Oxygensensitive K Channels in PC 12 Cells

The outward Ko2 current that is selectively and reversibly inhibited by hypoxia in PC 12 cells is carried by a Kv channel. Ko2 currents have been characterized in other chemosensitive cells. In most chemosensitive cells such as carotid body type I cells and rat pulmonary artery smooth muscle cells , the Ko2 current is voltage-dependent; however, in rat carotid body and in neuroepithelial body, a background K+ current was also recently proposed to constitute an 02-sensitive K+ conductance (1,3, 11, 14). At least four types of K+ channels are expressed in PC 12 cells, distinguished by their unitary current conductances and current-voltage relationships: a small conductance K+ channel (Ksm;14 pS), a Ca2+-activated K+ (KCa) channel (102 pS) and twoK+ channels with similar conductance (20 pS; Fig. 2A-B) (7, 15). These last two channels differ in their time-dependent inactivation: one is a slowly-inactivating channel (Kdr), while the other belongs to the family of fast transient K+ channels (Ktr). Patch clamp studies revealed that hypoxia selectively inhibits only the 20 pS slowly-inactivating delayed-rectifier type of K+channel in PC 12 cells (7). Figure 2C shows the single-channel properties of the 20 pS Ko2 channel recorded in a cell-attached patch in PC12 cells and the effect of hypoxia on the channel activity. Single-channels currents were elicited by step-pulse depolarization in normoxia and 2 min after hypoxia. The inhibitory effect ofhypoxia was apparent in the decreased amplitude of the ensemble-averaged currents due to a decrease in open probability (P0) of the channels, with no change in conductance (Fig. 2C, bottom panels) (7). The effect ofhypoxia on the Ko2 channel in PC 12 cells as well as CB type I cells and other recombinant Ko2 channels is manifested by a similar mechanism involving a decrease in channel P0, a slowing of activation kinetics, and little effect on channel closing (7, 11, 23). Interestingly, the sensitivity to hypoxia of the channel is maintained in inside-out patch configuration both in PC12 cells and CB type I cells, suggesting that cytosolic soluble factors might not be required for the hypoxic response (7, 11).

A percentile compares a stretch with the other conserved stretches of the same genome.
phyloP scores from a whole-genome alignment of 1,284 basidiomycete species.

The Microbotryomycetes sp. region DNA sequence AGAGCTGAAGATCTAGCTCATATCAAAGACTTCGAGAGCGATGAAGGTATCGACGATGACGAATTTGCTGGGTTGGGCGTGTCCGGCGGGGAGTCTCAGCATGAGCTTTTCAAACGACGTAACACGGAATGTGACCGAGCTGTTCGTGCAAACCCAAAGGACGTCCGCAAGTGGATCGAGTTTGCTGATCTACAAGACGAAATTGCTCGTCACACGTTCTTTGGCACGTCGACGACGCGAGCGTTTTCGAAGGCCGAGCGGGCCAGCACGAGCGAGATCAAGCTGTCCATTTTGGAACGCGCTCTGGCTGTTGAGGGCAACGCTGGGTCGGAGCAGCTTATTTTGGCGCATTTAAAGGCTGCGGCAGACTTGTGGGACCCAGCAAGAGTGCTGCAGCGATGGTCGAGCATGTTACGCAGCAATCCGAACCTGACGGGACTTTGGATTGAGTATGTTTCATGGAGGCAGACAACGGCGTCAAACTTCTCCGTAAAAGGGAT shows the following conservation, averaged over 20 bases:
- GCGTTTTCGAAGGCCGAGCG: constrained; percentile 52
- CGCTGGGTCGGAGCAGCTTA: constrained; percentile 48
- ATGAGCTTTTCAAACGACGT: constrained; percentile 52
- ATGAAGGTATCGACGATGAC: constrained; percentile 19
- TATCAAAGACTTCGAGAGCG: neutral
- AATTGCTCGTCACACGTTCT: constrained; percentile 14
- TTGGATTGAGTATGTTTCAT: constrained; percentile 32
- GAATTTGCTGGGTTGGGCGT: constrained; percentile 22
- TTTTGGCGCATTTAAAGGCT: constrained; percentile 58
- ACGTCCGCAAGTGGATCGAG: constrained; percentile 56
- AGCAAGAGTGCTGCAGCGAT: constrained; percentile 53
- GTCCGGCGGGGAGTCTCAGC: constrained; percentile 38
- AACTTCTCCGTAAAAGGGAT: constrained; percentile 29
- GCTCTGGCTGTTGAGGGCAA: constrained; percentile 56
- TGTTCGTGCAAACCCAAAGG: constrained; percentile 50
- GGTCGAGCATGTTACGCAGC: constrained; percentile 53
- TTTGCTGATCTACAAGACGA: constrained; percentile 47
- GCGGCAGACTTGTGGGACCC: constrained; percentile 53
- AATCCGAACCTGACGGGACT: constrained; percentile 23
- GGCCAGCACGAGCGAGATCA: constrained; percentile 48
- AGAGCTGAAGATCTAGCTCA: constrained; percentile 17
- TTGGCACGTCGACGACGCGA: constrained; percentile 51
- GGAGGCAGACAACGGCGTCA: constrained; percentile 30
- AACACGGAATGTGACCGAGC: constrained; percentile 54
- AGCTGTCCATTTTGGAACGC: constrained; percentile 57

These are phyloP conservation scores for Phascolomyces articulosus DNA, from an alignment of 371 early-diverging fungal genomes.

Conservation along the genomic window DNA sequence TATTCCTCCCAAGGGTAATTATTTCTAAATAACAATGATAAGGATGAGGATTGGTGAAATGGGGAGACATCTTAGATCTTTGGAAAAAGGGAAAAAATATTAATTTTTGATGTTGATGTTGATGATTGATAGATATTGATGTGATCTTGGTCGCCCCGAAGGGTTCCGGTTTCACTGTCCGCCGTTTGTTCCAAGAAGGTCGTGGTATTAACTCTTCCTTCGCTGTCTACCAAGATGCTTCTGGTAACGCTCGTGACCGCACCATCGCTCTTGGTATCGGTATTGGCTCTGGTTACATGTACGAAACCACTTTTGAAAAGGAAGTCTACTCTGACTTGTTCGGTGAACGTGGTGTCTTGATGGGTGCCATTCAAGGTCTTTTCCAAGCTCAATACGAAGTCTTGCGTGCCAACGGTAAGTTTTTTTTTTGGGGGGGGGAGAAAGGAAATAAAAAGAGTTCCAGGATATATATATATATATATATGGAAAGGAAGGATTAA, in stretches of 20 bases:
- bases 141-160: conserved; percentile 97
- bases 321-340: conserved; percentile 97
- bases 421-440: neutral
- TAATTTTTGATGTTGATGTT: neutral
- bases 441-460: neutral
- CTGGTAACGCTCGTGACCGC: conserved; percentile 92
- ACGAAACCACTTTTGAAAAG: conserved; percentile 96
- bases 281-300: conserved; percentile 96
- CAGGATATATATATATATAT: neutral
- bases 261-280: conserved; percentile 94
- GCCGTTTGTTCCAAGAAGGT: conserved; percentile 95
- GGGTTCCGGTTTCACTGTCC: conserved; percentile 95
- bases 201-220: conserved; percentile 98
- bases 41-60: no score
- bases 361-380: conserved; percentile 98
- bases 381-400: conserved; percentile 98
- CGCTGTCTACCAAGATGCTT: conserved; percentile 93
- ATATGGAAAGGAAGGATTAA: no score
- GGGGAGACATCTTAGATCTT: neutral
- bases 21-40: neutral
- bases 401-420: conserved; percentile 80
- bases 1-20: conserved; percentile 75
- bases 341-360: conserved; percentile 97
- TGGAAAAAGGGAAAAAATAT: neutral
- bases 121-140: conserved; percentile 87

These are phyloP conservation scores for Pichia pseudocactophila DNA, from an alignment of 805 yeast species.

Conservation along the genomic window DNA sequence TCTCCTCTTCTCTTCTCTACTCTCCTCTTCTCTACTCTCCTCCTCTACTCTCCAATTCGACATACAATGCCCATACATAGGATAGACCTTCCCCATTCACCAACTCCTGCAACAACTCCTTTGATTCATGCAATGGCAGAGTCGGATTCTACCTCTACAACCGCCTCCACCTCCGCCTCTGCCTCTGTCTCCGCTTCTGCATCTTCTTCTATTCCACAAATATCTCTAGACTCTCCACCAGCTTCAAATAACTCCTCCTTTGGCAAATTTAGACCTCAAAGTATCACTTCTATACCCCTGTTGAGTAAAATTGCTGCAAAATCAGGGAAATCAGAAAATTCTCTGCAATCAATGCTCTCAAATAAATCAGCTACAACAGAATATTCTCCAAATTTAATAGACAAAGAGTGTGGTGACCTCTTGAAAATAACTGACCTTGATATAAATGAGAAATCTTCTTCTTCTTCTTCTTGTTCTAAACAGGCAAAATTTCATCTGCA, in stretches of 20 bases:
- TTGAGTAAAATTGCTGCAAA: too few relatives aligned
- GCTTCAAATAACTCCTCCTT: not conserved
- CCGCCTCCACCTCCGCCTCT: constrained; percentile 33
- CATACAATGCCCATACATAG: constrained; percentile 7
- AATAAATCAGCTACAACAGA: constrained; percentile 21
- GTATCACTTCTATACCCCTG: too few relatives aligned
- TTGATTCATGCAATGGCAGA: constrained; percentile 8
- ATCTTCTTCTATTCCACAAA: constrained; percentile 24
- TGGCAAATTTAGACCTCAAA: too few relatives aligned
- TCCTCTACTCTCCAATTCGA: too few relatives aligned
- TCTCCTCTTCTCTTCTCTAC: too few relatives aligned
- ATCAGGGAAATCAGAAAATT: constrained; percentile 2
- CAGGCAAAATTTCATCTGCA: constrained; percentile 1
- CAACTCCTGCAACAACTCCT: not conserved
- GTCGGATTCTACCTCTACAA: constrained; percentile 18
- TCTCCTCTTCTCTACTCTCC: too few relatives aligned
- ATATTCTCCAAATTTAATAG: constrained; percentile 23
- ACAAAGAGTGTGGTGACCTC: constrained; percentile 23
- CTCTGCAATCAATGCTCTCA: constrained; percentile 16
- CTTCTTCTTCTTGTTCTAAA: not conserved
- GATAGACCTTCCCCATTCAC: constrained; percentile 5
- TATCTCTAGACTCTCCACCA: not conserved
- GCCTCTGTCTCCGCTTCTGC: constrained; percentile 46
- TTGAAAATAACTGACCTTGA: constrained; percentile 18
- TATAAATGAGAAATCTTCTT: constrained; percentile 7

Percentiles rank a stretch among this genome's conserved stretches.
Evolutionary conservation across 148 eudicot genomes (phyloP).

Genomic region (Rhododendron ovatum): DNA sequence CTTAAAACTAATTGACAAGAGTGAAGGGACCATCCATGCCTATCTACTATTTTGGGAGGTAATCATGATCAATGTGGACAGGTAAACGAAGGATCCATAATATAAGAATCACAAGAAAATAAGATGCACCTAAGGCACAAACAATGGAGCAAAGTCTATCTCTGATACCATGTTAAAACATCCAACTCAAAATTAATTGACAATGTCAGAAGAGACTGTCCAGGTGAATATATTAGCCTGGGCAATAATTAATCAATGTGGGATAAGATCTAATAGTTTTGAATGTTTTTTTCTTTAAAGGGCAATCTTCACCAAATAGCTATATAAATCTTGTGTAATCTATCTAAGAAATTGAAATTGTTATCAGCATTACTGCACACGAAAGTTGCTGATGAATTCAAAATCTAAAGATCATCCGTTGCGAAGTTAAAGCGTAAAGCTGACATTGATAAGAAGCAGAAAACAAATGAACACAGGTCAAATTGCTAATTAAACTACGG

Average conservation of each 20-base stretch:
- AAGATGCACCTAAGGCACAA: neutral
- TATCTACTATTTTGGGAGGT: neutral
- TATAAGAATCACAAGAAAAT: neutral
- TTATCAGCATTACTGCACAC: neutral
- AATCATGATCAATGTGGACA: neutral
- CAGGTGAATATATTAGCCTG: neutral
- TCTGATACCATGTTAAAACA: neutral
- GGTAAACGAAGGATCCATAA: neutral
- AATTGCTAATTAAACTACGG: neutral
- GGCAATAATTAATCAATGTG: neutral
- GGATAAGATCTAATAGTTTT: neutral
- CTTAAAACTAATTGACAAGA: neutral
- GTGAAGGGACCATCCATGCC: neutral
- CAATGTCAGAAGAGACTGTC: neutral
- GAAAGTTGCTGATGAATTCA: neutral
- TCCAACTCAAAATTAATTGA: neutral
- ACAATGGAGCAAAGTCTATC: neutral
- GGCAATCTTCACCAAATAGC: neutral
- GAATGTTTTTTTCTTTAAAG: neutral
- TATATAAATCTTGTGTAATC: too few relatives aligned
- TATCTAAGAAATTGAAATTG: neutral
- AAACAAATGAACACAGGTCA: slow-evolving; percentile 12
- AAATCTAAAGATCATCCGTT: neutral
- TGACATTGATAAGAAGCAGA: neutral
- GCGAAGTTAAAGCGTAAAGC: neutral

Figure 2. Characterization of single Ko2 channels in PC 12 cells. A: The unitary current-voltage (i/V) relationships of a delayed-rectifier (Kdr) channel and a transient (Ktr) Kv channel which have similar conductance but different time-dependent properties. The i/V relationships were obtained using a 800 ms ramp pulse depolarization from a holding potential (HP) of -60 mV to +50 mV (2.8 mM K+ in the pipette). The straight lines indicate the slope conductance for Kdr (19 pS) and Ktr (20 pS). Outward K+ currents (ensemble-average currents) of Kdr and Ktr channels, elicited by a 180 ms step pulse from -60 to +50 mV in the same patch, respectively, are shown in right panels. B: The i/V relationships of the small conductance (Ksm) Kv channel and a large conductance Kq, channel show that the slope conductances are 15 and 102 pS for K$m and Kq, channels, respectively. C: Hypoxia inhibits the activity of the 20-pS Kdr channel. Top panels show representative currents, elicited by 180 ms step depolarizing pulses from -60 to +50 mV before (normoxia) and after 2-min exposure to hypoxia (10% 02). The corresponding ensemble-averaged currents (from 100 consecutive traces) are shown in bottom panels. Dashed lines represent the zero current. The slope conductance, measured by ramp depolarization, is shown

Figure 2. Characterization of single Ko2 channels in PC 12 cells. A: The unitary current-voltage (i/V) relationships of a delayed-rectifier (Kdr) channel and a transient (Ktr) Kv channel which have similar conductance but different time-dependent properties. The i/V relationships were obtained using a 800 ms ramp pulse depolarization from a holding potential (HP) of -60 mV to +50 mV (2.8 mM K+ in the pipette). The straight lines indicate the slope conductance for Kdr (19 pS) and Ktr (20 pS). Outward K+ currents (ensemble-average currents) of Kdr and Ktr channels, elicited by a 180 ms step pulse from -60 to +50 mV in the same patch, respectively, are shown in right panels. B: The i/V relationships of the small conductance (Ksm) Kv channel and a large conductance Kq, channel show that the slope conductances are 15 and 102 pS for K$m and Kq, channels, respectively. C: Hypoxia inhibits the activity of the 20-pS Kdr channel. Top panels show representative currents, elicited by 180 ms step depolarizing pulses from -60 to +50 mV before (normoxia) and after 2-min exposure to hypoxia (10% 02). The corresponding ensemble-averaged currents (from 100 consecutive traces) are shown in bottom panels. Dashed lines represent the zero current. The slope conductance, measured by ramp depolarization, is shown

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